Remember J. Paul Getty: "If you owe the bank $100 that's your problem. If you owe the bank $100 million, that's the bank's problem." In 2016, America owed trillions to its trading partners, but that meant that countries owed trillions to America, too. 

H4: The complexity was astounding. Ireland became a huge creditor of U.S. dollars by lowering its tax rate to allow American technology companies to sell their own IP to their own subsidiaries, then invested the proceeds into U.S. securities. These royalty payments "averaged 23 per cent of the country’s annual gross GDP," putting it at odds with its trading partners in the EU. 

H3: What if other countries lowered their tax rates even further, leading to capital flight from Ireland?

H4: You're catching on to the unsustainability inherent in the system, are ya? Hong Kong actually had the best approach. It maintained a consistent 15% to 16.5% taxation rate, and highlighted to everyone that its tax rate would stay constant while it became attractive to capital and skilled labor in other ways, not just through its taxation rate. Anyone visiting Hong Kong in 2016 would see a veritable hodgepodge of nationalities, all comfortable, none afraid of their local government.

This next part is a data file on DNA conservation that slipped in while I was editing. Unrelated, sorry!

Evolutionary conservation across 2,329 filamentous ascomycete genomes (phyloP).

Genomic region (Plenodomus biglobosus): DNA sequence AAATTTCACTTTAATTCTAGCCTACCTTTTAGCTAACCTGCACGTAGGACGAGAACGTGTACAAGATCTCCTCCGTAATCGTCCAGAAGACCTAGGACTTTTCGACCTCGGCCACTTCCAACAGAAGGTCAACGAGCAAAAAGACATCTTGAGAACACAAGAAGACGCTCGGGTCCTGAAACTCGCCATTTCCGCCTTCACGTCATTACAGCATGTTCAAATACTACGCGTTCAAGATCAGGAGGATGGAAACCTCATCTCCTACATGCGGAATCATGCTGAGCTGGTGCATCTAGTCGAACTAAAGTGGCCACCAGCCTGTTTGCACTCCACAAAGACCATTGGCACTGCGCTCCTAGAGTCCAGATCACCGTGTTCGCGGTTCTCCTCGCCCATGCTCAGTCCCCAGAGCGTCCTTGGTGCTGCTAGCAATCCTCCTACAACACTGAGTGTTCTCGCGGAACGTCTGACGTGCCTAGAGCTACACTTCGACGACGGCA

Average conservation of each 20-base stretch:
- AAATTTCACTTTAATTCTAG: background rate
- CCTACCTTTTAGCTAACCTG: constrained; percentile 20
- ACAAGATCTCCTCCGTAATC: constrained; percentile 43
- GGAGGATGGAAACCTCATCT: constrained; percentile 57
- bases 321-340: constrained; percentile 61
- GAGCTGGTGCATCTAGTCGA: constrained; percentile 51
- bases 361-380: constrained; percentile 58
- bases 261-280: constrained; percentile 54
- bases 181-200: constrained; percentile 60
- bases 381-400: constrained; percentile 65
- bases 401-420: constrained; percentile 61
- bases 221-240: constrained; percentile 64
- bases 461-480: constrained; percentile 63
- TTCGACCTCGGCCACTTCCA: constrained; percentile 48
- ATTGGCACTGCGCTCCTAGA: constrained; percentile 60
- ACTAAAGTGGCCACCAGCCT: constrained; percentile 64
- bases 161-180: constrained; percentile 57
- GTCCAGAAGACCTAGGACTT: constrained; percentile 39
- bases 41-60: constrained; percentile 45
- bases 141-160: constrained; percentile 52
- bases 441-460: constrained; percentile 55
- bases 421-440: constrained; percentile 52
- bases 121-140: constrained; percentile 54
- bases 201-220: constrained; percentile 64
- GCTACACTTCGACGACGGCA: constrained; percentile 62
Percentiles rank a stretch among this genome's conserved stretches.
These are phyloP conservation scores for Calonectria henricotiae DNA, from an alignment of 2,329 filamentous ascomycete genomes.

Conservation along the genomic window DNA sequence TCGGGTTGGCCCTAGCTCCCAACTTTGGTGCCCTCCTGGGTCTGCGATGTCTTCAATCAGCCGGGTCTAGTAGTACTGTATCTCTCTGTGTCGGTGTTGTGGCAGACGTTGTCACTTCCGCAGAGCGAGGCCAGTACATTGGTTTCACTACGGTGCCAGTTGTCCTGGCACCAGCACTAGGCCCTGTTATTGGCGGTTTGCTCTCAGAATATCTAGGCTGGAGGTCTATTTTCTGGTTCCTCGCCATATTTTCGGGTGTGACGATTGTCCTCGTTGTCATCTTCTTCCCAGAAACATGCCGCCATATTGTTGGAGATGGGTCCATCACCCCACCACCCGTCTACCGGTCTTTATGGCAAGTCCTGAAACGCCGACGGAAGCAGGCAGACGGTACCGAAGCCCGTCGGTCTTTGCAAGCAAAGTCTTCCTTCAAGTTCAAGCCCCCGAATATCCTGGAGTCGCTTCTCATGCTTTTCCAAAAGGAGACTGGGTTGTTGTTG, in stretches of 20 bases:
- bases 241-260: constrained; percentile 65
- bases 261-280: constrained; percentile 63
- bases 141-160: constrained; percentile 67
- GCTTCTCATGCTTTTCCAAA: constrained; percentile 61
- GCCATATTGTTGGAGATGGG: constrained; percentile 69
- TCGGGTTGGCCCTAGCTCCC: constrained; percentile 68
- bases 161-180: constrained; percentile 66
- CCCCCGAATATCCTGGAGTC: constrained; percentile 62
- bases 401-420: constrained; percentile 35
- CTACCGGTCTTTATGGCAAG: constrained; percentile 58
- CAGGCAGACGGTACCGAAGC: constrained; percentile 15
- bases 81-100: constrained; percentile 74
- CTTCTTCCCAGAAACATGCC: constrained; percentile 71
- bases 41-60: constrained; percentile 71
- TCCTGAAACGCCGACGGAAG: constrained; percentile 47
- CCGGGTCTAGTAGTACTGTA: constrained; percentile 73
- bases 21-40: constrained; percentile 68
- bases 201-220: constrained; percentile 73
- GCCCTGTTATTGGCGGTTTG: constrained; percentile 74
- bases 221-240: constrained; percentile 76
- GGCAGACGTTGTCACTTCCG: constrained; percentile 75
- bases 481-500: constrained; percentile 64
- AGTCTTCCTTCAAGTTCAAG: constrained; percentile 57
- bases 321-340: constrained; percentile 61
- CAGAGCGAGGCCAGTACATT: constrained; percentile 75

H3: Did governments catch on and encourage predictability and adaptability? 

H4: Not exactly. The status quo continued well into the 22nd century because governments lowered interest rates and flooded the marketplace with money. Since they had failed in trickling down the benefits of military spending--infrastructure, better selection of products, free movement, etc.--to all citizens, they would try to maintain the stability of all enterprises until they could determine a better way. 

Remember, governments used to claim authority from some independent source until the 21st century. In the modern era, however, they had two choices: 1) give individual citizens benefits directly, such as housing (i.e., Singapore); or 2) ensure cohesion and societal harmony. As the latter became more and more difficult, governments tried to convince people life was getting better through marketing and opportunities for self-expression.